“If I am sent a Stand Alone Bill for Stimulus Checks ($1,200), they will go out to our great people IMMEDIATELY. I am ready to sign right now. Are you listening Nancy?” Trump said in one tweet

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Trump’s erratic swings have frustrated Republicans facing tough reelection bids this fall. Rep. John KatkoJohn Michael KatkoRep. John Katko: Why I became the first Republican lawmaker to support impeachment NY Republican says cybersecurity will be a high priority for Homeland Security panel Upton becomes first member of Congress to vote to impeach two presidents MORE (R-N.Y.), a member of the bipartisan Problem Solvers Caucus, urged the president to get back to the negotiating table on a larger deal.  

“I disagree with the President. With lives at stake, we cannot afford to stop negotiations on a relief package,” Katko tweeted after Trump walked away. “The Problem Solvers Caucus has a proposal that both sides agreed on and can bring negotiators back to the table. I strongly urge the President to rethink this move.”

Despite the pronouncement, Pelosi and Mnuchin have been busy fighting for an eleventh-hour lifeline for the decimated airline industry. The pair spoke twice by phone on Wednesday, and were expected to talk again on Thursday.

There’s been no indication, however, that they have continued talks on a broader deal.

Pelosi and Democrats have pressed for $2.2 trillion in new emergency spending, designed to address the health and economic fallout as the number of coronavirus cases are rising and the economic recovery of the summer is showing signs of slowing down.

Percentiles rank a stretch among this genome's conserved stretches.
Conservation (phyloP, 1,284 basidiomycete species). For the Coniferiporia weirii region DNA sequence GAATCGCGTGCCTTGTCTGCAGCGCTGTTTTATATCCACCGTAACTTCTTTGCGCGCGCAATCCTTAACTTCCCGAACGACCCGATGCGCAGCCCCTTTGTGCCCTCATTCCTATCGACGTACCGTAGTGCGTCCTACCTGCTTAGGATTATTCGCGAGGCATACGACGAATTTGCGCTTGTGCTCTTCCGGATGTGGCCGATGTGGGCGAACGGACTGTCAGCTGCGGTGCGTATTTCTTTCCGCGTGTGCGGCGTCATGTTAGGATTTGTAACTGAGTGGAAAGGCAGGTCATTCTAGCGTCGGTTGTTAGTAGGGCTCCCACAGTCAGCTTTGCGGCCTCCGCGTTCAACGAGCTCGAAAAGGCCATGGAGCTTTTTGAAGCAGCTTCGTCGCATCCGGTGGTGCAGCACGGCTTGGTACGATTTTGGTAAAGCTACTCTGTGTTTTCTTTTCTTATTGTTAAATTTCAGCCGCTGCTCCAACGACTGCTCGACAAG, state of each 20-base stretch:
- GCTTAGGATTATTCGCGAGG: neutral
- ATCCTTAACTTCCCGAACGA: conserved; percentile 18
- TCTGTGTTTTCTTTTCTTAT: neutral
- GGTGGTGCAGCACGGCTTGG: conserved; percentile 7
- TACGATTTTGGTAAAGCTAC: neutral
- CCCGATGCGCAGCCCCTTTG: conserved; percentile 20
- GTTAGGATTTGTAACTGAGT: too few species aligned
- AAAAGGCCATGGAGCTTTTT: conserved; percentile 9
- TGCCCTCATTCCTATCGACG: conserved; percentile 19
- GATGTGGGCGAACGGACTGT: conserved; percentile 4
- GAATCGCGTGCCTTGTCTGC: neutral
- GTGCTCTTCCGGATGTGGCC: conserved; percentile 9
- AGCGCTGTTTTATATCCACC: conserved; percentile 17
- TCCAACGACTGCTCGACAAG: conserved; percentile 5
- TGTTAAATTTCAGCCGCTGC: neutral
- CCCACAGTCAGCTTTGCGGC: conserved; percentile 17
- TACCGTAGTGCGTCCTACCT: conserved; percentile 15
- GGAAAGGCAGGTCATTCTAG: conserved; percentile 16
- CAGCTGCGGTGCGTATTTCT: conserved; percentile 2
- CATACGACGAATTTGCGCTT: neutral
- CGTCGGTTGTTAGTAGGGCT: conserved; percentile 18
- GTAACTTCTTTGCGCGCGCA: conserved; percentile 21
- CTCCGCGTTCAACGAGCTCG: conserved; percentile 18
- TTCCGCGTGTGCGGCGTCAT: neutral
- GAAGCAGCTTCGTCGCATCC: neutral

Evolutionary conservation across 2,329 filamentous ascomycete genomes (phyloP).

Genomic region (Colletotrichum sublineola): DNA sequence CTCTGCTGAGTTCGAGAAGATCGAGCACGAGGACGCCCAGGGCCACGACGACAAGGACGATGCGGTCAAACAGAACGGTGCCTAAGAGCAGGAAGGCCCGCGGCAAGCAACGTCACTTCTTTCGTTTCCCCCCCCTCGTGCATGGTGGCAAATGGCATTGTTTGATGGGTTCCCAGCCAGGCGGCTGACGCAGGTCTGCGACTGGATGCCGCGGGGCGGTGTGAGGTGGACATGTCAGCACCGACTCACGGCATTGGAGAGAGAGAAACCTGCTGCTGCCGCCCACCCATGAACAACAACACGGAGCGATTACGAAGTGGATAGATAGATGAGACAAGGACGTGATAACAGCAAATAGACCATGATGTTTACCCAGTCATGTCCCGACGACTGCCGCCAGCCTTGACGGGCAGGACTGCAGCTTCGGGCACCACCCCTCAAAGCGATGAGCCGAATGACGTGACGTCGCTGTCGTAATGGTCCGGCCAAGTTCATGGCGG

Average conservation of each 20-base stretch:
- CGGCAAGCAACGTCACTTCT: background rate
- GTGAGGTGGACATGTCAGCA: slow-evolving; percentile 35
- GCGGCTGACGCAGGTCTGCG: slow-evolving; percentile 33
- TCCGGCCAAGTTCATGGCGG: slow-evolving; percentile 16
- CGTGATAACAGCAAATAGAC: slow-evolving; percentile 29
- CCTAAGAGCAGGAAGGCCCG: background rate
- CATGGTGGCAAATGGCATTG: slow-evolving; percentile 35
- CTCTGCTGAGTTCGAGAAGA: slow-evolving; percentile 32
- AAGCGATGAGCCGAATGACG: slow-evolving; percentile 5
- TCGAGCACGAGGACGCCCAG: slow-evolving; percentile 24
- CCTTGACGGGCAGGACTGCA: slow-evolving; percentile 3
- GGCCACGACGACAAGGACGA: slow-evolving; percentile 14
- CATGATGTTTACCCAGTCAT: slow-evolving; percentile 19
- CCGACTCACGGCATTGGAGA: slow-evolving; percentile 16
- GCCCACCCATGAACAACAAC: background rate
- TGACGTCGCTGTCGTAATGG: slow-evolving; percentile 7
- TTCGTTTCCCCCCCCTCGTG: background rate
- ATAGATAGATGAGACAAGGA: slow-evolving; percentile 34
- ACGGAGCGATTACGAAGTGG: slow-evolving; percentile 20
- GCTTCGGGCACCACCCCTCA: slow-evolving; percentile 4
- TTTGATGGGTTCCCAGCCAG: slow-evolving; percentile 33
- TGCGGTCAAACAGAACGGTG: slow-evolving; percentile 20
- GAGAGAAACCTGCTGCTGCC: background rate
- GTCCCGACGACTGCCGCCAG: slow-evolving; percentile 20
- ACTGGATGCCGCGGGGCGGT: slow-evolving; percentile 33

Trump and Republicans have rejected that figure as far too high, citing deficit concerns, and Mnuchin countered with a $1.6 trillion proposal, which Democrats maintain is insufficient.

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Amid the impasse, the plight of the airline industry has gained outsize attention, after a host of companies this month have furloughed tens of thousands of employees, citing the absence of more federal aid. 

Pelosi has largely rejected the idea of plucking individual provisions out of a comprehensive relief package, yet last Friday Rep. Peter DeFazioPeter Anthony DeFazioTackle injustice, tax Wall Street Southwest Airlines says it won't furlough workers after Trump signed relief bill Infrastructure? Not unless the House rethinks its offer MORE (D-Ore.), the head of the House Transportation and Infrastructure Committee, attempted to pass billions of dollars in new airline relief by unanimous consent. The gambit failed, and Pelosi, despite her resistance to piecemeal aid, was quick to blame Republicans.

“Again and again, Democrats offer legislation to save lives and livelihoods, only to be met by more Republican obstruction,” she said at the time. 

Pelosi is scheduled to appear before the press later Thursday morning. 

— Updated at 9:49 a.m.